One of my mother’s favorite quotes is about Atticus Finch, the father in Harper Lee’s To Kill a Mockingbird:
“Atticus Finch is the same in his house as he is on the public streets.”
There has been a lot of press and chatter around whether silly pictures on Facebook can cripple a new graduate’s job chances. Facebook allows me to live more publicly than my parents did, and to open up major life experiences to a wide group of friends and colleagues. As a fairly private person (who still has a LinkedIn, a Facebook, A Google Profile, and a Brazen Careerist Profile) I keep most silly pictures of myself off of Facebook and always think before changing my status (I mostly think of what my parents or cousins might comment).
What Jason Warner, who guest-wrote this post, says is that forward-looking companies won’t worry about silly pictures from weekend romps because those companies are not hiring who applicants are on the weekends–they are hiring who they are at work. He believes that companies will begin to re-clarify the line between public and private shared information, and try to ignore shared information which is private. I wonder if this is for the good.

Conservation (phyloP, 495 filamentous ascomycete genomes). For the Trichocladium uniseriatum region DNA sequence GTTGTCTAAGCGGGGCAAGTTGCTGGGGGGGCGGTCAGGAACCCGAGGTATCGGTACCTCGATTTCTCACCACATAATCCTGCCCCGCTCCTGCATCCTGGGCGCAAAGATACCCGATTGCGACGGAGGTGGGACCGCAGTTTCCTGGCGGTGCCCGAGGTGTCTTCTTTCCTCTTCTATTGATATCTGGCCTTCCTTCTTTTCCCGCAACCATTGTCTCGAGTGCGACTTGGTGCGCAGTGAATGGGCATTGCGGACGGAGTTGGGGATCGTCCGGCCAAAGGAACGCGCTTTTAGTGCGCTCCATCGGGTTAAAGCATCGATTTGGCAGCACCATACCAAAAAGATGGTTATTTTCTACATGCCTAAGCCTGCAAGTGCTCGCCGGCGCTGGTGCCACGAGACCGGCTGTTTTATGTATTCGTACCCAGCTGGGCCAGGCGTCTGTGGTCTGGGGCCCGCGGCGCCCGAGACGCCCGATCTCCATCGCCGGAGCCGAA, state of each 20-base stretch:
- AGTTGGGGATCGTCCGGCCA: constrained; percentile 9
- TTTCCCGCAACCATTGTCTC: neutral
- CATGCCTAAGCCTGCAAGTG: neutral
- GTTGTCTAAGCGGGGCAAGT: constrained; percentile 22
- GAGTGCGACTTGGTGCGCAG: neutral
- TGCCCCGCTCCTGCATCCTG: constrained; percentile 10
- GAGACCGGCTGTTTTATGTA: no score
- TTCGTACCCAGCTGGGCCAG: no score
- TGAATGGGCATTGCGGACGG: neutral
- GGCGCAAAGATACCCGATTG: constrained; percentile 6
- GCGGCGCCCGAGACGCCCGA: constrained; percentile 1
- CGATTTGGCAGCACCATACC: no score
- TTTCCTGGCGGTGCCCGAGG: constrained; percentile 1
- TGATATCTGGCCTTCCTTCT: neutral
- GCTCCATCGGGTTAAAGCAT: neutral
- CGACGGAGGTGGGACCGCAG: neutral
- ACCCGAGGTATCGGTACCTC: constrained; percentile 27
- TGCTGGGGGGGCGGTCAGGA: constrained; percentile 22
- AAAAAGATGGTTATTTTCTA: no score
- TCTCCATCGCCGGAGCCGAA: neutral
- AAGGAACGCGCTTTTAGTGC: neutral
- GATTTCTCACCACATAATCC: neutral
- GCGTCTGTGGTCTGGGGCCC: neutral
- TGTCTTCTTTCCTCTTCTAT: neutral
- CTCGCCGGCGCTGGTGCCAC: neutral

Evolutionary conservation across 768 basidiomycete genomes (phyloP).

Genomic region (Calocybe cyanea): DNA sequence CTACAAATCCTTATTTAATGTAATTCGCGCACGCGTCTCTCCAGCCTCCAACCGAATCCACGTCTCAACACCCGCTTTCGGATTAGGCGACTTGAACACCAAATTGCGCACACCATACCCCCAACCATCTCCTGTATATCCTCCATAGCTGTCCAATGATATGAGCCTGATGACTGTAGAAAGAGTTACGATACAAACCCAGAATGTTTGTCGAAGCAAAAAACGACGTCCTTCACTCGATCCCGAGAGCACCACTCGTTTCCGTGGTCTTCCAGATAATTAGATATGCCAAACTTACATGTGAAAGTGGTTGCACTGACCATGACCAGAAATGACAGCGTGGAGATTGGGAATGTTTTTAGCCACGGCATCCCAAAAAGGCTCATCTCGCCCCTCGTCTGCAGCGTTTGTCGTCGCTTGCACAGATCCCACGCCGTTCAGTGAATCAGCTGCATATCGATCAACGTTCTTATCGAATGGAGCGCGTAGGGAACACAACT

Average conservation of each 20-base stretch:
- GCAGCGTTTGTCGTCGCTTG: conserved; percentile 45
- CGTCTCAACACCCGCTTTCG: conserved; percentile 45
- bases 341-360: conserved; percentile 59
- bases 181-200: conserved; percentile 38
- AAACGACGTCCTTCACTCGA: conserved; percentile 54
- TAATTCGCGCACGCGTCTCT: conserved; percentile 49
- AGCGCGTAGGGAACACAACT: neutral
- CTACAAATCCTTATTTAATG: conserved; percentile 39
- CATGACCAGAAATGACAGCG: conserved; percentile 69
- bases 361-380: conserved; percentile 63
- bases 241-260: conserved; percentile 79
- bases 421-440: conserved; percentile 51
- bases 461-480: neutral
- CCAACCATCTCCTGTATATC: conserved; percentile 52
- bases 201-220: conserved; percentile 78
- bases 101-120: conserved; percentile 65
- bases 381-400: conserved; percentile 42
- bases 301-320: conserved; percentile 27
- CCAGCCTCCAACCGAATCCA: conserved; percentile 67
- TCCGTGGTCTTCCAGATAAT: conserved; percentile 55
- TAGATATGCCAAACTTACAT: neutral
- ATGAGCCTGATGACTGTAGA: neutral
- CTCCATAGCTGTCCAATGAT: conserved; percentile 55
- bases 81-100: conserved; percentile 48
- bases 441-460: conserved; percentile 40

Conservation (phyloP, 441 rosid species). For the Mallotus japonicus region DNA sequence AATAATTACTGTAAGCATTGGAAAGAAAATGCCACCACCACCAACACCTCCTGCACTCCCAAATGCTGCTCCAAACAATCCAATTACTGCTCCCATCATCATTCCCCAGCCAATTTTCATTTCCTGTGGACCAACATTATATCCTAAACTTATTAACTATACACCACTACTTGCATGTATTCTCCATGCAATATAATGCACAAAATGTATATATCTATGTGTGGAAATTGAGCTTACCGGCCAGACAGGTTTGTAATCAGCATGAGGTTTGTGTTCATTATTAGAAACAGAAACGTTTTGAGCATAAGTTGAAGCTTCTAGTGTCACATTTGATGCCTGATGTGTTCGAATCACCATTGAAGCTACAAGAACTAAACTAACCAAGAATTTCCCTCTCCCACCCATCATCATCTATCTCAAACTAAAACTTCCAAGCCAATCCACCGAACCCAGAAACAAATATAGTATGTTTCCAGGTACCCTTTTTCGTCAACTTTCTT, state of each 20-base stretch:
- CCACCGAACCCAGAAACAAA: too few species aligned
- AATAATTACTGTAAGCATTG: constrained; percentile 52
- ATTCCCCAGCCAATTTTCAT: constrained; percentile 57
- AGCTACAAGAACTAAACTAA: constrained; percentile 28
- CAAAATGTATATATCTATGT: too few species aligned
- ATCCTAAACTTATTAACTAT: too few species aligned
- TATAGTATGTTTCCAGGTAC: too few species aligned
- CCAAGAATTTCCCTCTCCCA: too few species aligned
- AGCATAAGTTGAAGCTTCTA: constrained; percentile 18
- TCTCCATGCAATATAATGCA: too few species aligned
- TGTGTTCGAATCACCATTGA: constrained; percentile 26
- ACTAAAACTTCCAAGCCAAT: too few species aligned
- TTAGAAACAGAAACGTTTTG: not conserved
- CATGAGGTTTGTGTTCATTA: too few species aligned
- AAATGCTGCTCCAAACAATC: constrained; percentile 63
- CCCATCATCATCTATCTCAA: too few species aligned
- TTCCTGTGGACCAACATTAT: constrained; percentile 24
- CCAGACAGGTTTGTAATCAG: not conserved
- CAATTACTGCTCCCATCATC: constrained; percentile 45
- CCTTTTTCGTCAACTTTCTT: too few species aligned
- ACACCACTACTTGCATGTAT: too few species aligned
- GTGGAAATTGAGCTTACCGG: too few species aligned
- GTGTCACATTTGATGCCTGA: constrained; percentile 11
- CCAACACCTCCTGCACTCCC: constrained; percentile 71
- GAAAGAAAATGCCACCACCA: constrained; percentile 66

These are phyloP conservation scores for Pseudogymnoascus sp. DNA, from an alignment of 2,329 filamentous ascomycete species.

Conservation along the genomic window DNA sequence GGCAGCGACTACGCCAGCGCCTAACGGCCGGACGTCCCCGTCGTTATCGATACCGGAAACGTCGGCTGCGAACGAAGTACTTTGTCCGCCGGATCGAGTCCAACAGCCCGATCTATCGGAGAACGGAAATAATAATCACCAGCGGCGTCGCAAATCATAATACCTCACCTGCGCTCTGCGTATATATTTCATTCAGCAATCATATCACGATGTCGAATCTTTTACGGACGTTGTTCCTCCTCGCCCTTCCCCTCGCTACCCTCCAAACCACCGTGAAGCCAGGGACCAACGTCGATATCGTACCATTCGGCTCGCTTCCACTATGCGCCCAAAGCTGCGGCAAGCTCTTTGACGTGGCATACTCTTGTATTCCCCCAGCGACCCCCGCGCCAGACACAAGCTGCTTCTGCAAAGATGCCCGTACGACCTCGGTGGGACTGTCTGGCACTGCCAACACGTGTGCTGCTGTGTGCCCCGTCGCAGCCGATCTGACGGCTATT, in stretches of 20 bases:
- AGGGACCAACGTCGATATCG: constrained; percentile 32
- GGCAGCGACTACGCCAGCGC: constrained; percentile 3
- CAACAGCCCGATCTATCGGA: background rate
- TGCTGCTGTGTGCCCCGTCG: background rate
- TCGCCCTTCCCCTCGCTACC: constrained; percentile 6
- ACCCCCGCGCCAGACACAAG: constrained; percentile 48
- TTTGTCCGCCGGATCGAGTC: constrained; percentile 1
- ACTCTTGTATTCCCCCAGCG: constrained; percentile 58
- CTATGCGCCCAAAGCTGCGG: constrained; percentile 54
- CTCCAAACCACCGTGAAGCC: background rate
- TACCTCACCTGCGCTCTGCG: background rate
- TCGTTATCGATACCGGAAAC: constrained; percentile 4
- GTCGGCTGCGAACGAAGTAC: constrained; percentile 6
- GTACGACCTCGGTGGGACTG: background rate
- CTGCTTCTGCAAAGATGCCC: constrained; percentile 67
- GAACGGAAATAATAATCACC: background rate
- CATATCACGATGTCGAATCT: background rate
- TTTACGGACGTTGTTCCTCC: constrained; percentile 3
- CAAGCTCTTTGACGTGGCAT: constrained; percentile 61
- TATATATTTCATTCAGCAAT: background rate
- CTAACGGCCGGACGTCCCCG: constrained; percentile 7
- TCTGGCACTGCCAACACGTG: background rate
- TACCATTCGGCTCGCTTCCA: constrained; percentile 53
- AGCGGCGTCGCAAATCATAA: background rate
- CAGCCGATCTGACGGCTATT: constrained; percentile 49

Facebook gives me the opportunity to show that I am the same in my house as in the public street. That I am consistently the same Jessica at noon in Dupont Circle as I am at midnight in my room. Or that I am not. Facebook shows I take responsibility for all of my actions reflecting on me. Dan Savage talks about relationship resumes, finding out whether a potential partner ends relationships with scorched-earth campaigns or amicably. Facebook facilitates this life-resume checking. Every day I have to live up to what I did yesterday; Facebook just makes that accountability more public.
There are significant privacy issues surrounding Facebook-stalking someone to find out their relationship history, and public surveillance is not any way to encourage good behavior. However, with Facebook comes the opportunity to show the world we are ourselves anytime anyone should care to look.
“The classifieds are a public space where intensely private thoughts are being expressed all the time […]”–This American Life: Classifieds, 6/1/09